Mai Khidir is a One Young World Ambassador from Sudan. This article is by Hani Usif and was originally published by Al Sudaniya Mentoring.
I represented Sudan at the One Young World Summit 2018, The Hague. My work as Founder of the Al Sudaniya Mentoring (ASM) Programme, an initiative established in 2013 that develops the personal and professional skills of young Sudanese women to become pioneering leaders of the future, was the reason for my selection as a delegate in this exceptional leadership development opportunity. In August 2018, I was selected to participate through the Enterprise for Peace Scholarship supported by the Dutch Ministry of Foreign Affairs. The Summit connects over 1800 delegates from over 190 countries who are young change agents to develop solutions to challenging issues. Influential world leaders included Professor Muhammad Yunus, Mo Ibrahim, Bob Geldof, Tawakkol Karman, and Thuli Madonsela.
Professor Muhammad Yunus’s words at the opening ceremony about being a “job creator rather than a job seeker” was incredibly powerful, and an interesting way of thinking about solving problems. As a social entrepreneur, you work to identify problems in your community and work to implement innovative solutions that can make a real impact and change lives. It made me realise the power of entrepreneurship, and how vital it is for people to challenge themselves to think outside the box in order to tackle real challenges. It was inspiring to hear from delegates that have overcome a multitude of struggles to become dynamic leaders and accomplish great things and at such a young age. The words of Kofi Annan have never been more true “you are never too young to lead, and never too old to learn”.
We heard from various projects that have changed the world such as initiatives to advocate for the rights of children, improving the livelihoods of women, promoting environmental sustainability through education and conservation. The work of these remarkable delegates opened my eyes to the impact that young leaders are having across the globe and it inspired me to drive more change through the ASM programme.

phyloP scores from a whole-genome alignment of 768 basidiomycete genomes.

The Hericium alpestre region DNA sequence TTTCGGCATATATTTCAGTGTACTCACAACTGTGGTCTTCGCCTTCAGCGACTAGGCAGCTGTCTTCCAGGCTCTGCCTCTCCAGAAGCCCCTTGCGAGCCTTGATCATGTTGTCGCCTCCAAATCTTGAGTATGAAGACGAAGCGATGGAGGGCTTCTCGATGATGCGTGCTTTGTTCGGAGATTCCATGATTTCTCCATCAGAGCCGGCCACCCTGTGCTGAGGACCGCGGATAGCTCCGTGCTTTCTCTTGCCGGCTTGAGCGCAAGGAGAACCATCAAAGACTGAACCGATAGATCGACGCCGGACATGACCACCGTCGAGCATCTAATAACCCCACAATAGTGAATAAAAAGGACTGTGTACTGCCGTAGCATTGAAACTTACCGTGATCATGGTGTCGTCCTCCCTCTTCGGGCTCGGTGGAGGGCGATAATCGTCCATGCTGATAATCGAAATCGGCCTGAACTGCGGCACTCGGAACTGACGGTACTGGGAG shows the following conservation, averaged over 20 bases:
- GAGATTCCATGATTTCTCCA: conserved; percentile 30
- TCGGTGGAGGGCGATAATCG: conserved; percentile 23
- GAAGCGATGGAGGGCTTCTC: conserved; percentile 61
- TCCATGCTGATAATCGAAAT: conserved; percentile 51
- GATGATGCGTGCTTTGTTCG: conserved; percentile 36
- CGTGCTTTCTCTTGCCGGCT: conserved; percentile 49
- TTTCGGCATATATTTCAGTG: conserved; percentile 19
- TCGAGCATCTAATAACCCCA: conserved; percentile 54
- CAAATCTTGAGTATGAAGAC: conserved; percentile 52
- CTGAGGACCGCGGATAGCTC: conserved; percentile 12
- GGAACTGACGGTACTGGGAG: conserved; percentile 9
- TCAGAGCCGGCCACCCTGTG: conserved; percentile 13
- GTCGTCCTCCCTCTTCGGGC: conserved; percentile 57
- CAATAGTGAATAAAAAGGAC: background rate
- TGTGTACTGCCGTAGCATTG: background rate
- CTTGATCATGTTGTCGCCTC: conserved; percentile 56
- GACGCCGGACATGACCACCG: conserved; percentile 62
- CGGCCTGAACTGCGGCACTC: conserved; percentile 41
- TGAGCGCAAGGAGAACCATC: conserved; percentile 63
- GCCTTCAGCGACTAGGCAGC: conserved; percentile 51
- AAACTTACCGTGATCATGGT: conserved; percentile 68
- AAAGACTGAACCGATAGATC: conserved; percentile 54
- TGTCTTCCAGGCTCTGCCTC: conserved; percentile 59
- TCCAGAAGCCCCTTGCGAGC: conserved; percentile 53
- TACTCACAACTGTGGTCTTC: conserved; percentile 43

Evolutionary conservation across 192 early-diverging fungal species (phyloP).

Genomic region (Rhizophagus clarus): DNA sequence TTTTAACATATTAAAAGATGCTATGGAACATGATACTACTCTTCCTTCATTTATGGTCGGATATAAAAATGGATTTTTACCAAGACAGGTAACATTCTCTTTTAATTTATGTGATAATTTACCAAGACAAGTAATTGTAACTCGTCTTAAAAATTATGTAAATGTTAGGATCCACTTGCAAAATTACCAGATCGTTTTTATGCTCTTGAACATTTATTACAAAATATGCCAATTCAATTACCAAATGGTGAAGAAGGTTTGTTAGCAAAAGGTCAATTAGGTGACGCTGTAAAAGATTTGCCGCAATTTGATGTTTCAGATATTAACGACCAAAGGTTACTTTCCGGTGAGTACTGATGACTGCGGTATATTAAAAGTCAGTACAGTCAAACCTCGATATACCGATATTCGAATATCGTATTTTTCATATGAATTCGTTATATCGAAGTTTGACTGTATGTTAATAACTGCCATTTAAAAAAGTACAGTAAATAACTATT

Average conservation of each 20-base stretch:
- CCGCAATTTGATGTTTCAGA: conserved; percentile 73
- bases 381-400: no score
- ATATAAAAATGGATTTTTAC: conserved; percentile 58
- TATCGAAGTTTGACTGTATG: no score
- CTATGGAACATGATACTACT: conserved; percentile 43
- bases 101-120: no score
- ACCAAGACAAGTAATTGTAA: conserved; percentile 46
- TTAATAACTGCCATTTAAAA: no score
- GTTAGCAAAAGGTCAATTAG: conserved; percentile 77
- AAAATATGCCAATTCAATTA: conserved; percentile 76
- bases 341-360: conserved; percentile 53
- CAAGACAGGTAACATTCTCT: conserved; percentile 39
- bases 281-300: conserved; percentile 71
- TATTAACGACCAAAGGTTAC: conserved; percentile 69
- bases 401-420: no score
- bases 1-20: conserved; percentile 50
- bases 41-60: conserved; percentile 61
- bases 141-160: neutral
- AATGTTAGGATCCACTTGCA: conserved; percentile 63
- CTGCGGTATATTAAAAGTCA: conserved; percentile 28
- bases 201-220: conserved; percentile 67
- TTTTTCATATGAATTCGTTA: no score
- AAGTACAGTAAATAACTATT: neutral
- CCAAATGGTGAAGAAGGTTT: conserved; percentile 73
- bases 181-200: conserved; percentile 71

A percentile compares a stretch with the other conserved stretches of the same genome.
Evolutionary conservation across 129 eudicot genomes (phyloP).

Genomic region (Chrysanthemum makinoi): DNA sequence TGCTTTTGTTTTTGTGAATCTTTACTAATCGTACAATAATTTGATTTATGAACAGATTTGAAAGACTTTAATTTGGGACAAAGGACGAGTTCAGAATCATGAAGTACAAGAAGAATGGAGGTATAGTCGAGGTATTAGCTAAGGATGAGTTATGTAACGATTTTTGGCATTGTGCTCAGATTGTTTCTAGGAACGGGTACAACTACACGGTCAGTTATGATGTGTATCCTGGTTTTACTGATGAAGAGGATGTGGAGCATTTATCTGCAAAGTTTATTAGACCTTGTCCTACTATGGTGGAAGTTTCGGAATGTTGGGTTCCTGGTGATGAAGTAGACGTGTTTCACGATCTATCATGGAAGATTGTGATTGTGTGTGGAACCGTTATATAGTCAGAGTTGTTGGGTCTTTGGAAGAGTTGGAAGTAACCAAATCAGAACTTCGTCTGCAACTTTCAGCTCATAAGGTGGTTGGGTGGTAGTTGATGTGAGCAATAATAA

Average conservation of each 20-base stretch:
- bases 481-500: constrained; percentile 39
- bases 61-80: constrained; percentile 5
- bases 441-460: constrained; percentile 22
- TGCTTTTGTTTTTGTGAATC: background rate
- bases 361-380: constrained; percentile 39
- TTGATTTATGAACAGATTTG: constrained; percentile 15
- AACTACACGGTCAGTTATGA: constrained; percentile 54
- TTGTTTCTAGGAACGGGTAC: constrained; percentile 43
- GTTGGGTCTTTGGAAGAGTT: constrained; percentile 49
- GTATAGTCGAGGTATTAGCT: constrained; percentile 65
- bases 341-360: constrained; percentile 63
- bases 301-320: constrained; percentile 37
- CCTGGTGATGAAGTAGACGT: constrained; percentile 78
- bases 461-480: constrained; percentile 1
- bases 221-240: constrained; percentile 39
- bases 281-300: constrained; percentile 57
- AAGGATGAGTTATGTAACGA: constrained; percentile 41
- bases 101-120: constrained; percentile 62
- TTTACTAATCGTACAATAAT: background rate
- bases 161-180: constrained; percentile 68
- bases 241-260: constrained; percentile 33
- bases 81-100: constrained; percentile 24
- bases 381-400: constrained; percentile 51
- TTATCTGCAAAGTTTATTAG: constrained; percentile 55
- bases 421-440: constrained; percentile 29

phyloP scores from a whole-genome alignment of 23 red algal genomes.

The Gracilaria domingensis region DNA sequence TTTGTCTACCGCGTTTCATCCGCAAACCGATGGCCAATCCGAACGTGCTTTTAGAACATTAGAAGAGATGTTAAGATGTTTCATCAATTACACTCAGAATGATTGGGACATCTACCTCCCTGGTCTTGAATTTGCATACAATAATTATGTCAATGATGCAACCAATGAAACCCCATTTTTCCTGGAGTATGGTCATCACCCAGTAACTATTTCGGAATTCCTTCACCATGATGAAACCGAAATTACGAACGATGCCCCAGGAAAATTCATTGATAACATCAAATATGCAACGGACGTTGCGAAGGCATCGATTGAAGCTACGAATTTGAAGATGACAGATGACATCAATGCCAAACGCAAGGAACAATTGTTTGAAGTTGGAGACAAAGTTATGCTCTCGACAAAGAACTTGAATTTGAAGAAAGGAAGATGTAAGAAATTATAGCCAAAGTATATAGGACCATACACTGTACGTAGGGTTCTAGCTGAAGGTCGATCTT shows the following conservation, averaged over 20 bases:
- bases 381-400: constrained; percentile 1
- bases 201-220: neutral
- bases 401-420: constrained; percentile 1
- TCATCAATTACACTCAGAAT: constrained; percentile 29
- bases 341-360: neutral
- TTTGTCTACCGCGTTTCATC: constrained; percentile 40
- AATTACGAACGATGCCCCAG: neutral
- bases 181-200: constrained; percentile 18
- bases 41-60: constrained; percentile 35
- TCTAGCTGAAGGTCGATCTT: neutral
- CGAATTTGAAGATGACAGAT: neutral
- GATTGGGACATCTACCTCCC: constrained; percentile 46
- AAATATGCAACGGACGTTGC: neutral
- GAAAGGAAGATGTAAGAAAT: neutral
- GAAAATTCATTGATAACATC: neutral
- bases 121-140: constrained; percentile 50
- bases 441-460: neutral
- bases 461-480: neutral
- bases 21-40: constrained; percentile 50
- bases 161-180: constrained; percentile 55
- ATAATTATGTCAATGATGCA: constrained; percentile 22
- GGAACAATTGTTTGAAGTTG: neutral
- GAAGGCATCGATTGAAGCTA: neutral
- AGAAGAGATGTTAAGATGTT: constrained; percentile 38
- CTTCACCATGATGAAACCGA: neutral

On the last day of the Summit, OYW Ambassador Olu Odubajo spoke about his experience and launching the KPMG Black Entrepreneur Awards, which is a key initiative to propel black entrepreneurs forward in an environment that isn’t always conducive to their development. I reflected on his moving speech, and how important self-belief is to achieving anything, as without it we cannot move forward in any facet of our lives.
“One young world believed in me, KPMG believed in me, my parents believed in me, so there was only one person left to believe in me, and that was myself” (Olu Odubajo, KPMG). Networking with a diverse range of individuals working on their own initiatives, in civil society, NGOs, and the corporate sector was something I had never experienced. I was able to make some great friends, that I am still in touch with and made some great contacts for ASM that are working on women’s empowerment, and education. The invaluable connections that I have made at the OYW summit are crucial to scaling up and developing ASM.
If there is one thing I have learnt during my time at OYW, it is that everyone has something to offer, and we all have a purpose. We must find out what we are passionate about and work hard to make our dreams a reality. You should never feel that you are being too ambitious with your ideas, and should not hold yourself back from what you feel is possible. Being connected to world leaders and delegates from across the globe all working tirelessly in making the world a better place, one project at a time, was truly inspiring and a once in a lifetime experience that I will forever treasure. I would encourage any young, driven individual, working on an impactful initiative, to apply for the 2019 OYW Summit in London.
Mai Khidir is the founder of Al Sudaniya Mentoring. She was a 2018 One Young World Enterprise for Peace Scholar.